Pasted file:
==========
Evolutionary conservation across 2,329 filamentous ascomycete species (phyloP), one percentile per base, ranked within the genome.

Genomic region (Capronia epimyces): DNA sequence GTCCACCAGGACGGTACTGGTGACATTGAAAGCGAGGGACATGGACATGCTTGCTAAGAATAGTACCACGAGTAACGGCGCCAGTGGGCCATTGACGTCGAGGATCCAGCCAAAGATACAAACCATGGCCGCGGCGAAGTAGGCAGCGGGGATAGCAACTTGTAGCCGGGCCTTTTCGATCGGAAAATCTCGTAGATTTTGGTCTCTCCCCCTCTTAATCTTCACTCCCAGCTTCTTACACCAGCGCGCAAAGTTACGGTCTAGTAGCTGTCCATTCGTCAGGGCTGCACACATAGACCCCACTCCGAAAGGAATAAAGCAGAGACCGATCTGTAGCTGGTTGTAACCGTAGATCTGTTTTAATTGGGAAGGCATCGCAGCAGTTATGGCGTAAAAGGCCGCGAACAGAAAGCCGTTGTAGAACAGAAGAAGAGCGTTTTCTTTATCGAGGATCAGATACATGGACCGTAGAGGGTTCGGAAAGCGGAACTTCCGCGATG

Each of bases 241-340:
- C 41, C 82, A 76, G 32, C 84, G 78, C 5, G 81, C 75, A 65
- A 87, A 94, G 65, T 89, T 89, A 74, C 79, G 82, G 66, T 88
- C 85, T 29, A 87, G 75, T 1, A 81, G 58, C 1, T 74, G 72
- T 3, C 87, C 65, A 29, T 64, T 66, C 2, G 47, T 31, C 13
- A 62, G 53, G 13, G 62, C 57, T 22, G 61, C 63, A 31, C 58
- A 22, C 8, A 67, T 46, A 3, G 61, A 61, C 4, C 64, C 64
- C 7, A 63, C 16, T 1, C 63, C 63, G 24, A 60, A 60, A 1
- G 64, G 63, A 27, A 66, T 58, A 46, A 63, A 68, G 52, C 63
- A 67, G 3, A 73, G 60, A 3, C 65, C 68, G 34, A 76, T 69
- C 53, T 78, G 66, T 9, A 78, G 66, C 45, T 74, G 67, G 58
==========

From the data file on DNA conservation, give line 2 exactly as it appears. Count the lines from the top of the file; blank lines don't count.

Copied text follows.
Genomic region (Capronia epimyces): DNA sequence GTCCACCAGGACGGTACTGGTGACATTGAAAGCGAGGGACATGGACATGCTTGCTAAGAATAGTACCACGAGTAACGGCGCCAGTGGGCCATTGACGTCGAGGATCCAGCCAAAGATACAAACCATGGCCGCGGCGAAGTAGGCAGCGGGGATAGCAACTTGTAGCCGGGCCTTTTCGATCGGAAAATCTCGTAGATTTTGGTCTCTCCCCCTCTTAATCTTCACTCCCAGCTTCTTACACCAGCGCGCAAAGTTACGGTCTAGTAGCTGTCCATTCGTCAGGGCTGCACACATAGACCCCACTCCGAAAGGAATAAAGCAGAGACCGATCTGTAGCTGGTTGTAACCGTAGATCTGTTTTAATTGGGAAGGCATCGCAGCAGTTATGGCGTAAAAGGCCGCGAACAGAAAGCCGTTGTAGAACAGAAGAAGAGCGTTTTCTTTATCGAGGATCAGATACATGGACCGTAGAGGGTTCGGAAAGCGGAACTTCCGCGATG